Coming into its hundredth season, the Michigan hockey team has the chance to do something special. But that doesn’t come without pressure.
The Wolverines’ 2021-22 roster is more an all star team than a typical Division I program.
Four Wolverines were selected in the top five picks of the 2021 NHL Draft. The group will have targets on their backs going into every Friday and Saturday night puck drop. Ignoring all the talk is easier said than done, especially when Michigan has the No. 1 and No. 2 Draft picks in sophomore defenseman Owen Power and sophomore forward Matty Beniers adding to an already-star-studded roster featuring 13 drafted players.
But with all the pressure, it’s the entire team that will bring the Wolverines success — not just the stars.
“We’re more than seven or eight guys,” Michigan coach Mel Pearson said Monday. “We’ve got a pretty good hockey team, but I think we need to make sure we can control what we can control, keep our eyes on the prize and continue to play.”
The Wolverines are in an unprecedented situation. Never before have the top two players been drafted from the same NCAA team. For the first time in 14 year years, the No. 1 pick will return for another year of college hockey. History was also made when sophomore forward Kent Johnson was selected fifth overall, making Michigan the first team to have three current players drafted in the first round.
The draft was a momentous occasion, not just for Michigan, but for college hockey. But for the Wolverines to pocket that many picks shows just how special of an opportunity is at hand for this team.
With the young prospects on the bridge of shutting their Michigan lockers forever and signing NHL contracts, learning to focus their attention entirely on Michigan comes with its own tactics.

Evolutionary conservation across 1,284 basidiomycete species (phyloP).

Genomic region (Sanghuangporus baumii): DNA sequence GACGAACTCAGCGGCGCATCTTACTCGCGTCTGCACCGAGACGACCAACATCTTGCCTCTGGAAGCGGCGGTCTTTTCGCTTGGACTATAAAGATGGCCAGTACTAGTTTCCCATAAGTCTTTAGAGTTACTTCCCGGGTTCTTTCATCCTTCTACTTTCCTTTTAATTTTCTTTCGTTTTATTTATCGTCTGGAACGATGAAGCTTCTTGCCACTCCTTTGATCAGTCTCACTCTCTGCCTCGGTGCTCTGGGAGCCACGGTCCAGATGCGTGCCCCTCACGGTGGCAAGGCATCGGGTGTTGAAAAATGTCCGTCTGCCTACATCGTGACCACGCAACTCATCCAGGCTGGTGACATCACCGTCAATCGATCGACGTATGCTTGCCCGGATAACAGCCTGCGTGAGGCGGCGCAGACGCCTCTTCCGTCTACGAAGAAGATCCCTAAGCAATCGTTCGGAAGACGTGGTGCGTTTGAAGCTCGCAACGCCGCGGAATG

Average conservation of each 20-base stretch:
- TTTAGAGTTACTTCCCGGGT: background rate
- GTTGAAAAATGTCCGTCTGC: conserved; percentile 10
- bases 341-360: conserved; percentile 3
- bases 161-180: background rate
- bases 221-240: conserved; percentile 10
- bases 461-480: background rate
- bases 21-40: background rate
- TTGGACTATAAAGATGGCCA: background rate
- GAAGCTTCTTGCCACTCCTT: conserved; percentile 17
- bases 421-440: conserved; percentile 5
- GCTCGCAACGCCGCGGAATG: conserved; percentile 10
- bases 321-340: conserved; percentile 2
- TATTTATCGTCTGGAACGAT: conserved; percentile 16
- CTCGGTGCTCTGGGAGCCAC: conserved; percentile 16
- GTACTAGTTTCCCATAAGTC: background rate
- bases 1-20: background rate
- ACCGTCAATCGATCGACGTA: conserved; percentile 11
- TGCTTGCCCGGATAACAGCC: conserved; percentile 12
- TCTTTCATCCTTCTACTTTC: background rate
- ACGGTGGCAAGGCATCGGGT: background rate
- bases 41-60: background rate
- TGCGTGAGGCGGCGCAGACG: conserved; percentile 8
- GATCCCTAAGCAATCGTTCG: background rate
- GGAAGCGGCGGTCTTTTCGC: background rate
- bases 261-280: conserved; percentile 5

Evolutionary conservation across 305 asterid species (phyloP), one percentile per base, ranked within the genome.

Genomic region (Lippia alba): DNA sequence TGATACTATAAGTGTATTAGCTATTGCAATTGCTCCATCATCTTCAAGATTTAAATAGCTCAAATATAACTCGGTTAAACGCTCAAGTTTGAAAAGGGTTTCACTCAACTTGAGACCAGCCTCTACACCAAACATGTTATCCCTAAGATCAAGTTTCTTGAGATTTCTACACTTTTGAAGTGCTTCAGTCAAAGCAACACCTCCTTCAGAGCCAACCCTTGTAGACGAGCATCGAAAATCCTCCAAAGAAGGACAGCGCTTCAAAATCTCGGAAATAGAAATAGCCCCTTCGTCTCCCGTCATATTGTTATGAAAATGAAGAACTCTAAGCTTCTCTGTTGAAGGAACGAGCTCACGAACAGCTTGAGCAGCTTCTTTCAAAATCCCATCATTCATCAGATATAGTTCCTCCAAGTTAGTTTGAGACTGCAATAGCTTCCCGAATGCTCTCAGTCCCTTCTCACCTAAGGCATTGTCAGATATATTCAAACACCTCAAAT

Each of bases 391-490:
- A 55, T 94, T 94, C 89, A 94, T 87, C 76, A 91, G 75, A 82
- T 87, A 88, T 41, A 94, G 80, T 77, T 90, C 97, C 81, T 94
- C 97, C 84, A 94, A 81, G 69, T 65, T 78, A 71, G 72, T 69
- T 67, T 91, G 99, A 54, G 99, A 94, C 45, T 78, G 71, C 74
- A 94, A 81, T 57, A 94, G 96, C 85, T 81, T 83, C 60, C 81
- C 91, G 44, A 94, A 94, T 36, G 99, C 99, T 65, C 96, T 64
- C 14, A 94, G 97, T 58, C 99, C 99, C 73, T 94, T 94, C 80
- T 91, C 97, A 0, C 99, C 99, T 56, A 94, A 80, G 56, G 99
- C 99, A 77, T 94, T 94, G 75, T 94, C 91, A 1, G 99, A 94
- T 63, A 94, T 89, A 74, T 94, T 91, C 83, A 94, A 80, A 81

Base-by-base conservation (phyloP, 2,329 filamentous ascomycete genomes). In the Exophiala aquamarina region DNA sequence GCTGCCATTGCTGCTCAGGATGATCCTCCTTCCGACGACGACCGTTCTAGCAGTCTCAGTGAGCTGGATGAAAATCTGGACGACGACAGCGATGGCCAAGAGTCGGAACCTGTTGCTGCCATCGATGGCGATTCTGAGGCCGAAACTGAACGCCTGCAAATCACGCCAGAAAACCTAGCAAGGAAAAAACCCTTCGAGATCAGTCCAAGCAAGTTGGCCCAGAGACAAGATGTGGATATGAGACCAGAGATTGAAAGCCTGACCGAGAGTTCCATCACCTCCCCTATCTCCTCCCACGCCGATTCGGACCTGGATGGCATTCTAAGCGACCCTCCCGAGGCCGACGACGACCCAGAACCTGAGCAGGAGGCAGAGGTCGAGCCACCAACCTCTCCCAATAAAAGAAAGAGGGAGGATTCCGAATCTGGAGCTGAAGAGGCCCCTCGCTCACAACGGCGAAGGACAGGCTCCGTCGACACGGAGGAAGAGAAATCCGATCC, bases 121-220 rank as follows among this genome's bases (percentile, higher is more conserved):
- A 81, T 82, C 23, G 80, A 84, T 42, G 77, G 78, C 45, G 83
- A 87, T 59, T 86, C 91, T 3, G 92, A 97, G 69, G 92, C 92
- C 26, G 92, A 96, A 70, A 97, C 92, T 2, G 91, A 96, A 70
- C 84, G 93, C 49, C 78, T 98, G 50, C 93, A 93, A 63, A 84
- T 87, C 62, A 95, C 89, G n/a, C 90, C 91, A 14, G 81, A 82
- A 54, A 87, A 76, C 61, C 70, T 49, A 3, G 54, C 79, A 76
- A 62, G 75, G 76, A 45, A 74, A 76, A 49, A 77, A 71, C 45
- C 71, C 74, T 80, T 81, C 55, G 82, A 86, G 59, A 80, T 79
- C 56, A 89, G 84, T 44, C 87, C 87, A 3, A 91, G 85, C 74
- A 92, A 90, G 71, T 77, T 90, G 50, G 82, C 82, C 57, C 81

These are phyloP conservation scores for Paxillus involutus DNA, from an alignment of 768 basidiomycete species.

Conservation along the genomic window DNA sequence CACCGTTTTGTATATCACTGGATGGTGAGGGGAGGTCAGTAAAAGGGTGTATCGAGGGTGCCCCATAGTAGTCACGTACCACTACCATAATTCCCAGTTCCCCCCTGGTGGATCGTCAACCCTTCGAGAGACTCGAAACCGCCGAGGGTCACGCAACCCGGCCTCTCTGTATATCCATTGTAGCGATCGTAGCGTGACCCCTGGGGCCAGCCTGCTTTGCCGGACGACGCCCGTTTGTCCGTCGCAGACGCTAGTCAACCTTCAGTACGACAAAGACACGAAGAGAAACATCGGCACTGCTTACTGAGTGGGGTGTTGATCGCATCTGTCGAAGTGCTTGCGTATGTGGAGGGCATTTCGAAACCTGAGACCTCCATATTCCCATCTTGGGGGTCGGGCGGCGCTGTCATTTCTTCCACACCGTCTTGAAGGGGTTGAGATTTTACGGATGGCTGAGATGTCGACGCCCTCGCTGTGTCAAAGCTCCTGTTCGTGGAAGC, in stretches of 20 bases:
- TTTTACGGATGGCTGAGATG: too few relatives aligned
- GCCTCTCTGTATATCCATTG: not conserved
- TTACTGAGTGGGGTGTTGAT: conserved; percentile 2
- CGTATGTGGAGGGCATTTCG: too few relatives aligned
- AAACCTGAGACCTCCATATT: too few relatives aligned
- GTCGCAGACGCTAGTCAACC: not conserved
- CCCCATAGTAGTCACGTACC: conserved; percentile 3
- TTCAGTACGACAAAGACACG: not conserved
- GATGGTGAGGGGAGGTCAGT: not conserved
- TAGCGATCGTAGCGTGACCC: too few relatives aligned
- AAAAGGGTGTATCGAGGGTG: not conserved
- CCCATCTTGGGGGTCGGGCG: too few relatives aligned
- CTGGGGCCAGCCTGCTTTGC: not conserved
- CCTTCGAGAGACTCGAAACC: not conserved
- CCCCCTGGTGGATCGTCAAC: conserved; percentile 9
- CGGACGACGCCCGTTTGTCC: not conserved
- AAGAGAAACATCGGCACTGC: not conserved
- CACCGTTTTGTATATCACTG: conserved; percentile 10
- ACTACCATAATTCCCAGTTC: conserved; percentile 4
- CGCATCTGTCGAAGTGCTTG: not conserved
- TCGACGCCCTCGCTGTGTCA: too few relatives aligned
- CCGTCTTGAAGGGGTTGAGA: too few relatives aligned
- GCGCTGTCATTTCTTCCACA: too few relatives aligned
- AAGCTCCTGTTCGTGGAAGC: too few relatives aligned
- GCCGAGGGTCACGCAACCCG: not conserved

“We try not to talk about the Draft,” Pearson said. “That’s over and done with now. We’re trying to move forward. The less we focus on that, the better.”
Sixteen out of the 29 players on the 2021-22 roster have not been drafted, nine of whom are seniors or graduate students. Having strong leadership on and off the ice to guide the underclassmen could be crucial to a successful season for the Wolverines.
The COVID-19 pandemic squandered many new opportunities for playing in high-pressure away games and the NCAA Tournament. Experienced players like senior defenseman Nick Blankenburg, who has seen a lot in a Michigan uniform, will be pivotal to guide the underclassmen in the right direction.
“We’re just so focused on the first game or the next practice,” Blankenburg said. “Throughout a long year, it’s going to be really important to focus on what’s next and not getting too far ahead.”
Keeping the outside noise from getting into the locker room is a clear first step for this team. Much of what’s expected of the high-profile roster will be out of the players’ control. After adapting to its newfound celebrity, the Wolverines will have all the pieces for what will likely prove to be a memorable season on the ice.